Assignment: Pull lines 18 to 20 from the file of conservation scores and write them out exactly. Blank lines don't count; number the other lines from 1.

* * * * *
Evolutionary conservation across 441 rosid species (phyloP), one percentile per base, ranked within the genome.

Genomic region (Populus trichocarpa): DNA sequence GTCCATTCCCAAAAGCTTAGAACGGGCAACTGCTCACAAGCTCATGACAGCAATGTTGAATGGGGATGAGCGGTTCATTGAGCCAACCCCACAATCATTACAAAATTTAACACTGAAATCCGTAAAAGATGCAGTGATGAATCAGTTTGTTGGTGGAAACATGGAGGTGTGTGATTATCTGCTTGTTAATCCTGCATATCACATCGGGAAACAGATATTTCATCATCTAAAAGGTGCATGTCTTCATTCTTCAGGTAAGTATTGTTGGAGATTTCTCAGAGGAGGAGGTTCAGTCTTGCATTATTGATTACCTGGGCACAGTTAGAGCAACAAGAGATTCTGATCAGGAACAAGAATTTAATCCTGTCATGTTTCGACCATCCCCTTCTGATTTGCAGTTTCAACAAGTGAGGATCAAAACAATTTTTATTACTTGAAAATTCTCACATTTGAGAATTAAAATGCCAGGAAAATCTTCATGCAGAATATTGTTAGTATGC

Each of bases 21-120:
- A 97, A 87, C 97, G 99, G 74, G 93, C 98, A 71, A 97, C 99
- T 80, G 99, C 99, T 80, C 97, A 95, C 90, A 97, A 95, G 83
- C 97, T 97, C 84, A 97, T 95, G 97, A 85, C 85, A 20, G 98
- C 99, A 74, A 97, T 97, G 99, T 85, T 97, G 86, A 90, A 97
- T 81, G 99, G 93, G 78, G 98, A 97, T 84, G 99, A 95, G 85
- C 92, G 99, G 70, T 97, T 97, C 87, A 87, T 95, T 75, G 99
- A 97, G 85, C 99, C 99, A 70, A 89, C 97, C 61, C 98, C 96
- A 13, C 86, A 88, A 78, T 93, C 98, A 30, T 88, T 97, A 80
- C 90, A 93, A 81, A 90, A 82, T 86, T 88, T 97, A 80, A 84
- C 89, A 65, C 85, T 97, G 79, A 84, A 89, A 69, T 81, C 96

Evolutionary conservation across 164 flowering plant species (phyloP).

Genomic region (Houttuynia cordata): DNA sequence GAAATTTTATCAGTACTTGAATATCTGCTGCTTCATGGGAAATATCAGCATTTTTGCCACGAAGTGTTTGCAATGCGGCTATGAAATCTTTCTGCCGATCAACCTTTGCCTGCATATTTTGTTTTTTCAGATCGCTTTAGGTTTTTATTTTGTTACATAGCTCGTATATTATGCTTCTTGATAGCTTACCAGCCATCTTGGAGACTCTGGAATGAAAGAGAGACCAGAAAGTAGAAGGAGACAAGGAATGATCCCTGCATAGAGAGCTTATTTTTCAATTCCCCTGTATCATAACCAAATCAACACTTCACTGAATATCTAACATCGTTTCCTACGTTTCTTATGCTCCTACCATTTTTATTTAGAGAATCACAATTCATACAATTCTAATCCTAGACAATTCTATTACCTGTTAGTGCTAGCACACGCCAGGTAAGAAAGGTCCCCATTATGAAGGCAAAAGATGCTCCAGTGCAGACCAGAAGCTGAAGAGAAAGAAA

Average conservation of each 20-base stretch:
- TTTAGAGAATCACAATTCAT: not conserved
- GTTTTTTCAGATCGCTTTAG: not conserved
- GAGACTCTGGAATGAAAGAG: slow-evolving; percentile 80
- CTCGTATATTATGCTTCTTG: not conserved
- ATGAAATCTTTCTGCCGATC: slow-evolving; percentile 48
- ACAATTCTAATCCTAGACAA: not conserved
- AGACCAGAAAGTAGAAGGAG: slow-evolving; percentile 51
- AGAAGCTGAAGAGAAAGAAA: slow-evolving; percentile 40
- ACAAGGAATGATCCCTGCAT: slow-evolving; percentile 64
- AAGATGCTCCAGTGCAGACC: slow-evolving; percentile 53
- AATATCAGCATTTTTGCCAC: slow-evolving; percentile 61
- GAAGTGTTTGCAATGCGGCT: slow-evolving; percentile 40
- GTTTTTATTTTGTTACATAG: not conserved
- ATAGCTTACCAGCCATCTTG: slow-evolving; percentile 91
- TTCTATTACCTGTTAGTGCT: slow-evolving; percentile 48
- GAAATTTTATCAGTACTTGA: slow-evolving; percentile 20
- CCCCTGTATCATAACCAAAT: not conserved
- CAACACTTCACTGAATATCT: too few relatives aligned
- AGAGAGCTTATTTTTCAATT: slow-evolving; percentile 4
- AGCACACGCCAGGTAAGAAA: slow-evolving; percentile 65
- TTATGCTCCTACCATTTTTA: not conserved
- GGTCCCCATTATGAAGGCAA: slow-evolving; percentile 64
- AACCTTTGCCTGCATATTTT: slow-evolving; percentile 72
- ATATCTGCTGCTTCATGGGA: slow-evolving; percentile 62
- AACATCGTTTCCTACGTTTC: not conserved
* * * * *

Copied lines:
- GTTTTTTCAGATCGCTTTAG: not conserved
- GAGACTCTGGAATGAAAGAG: slow-evolving; percentile 80
- CTCGTATATTATGCTTCTTG: not conserved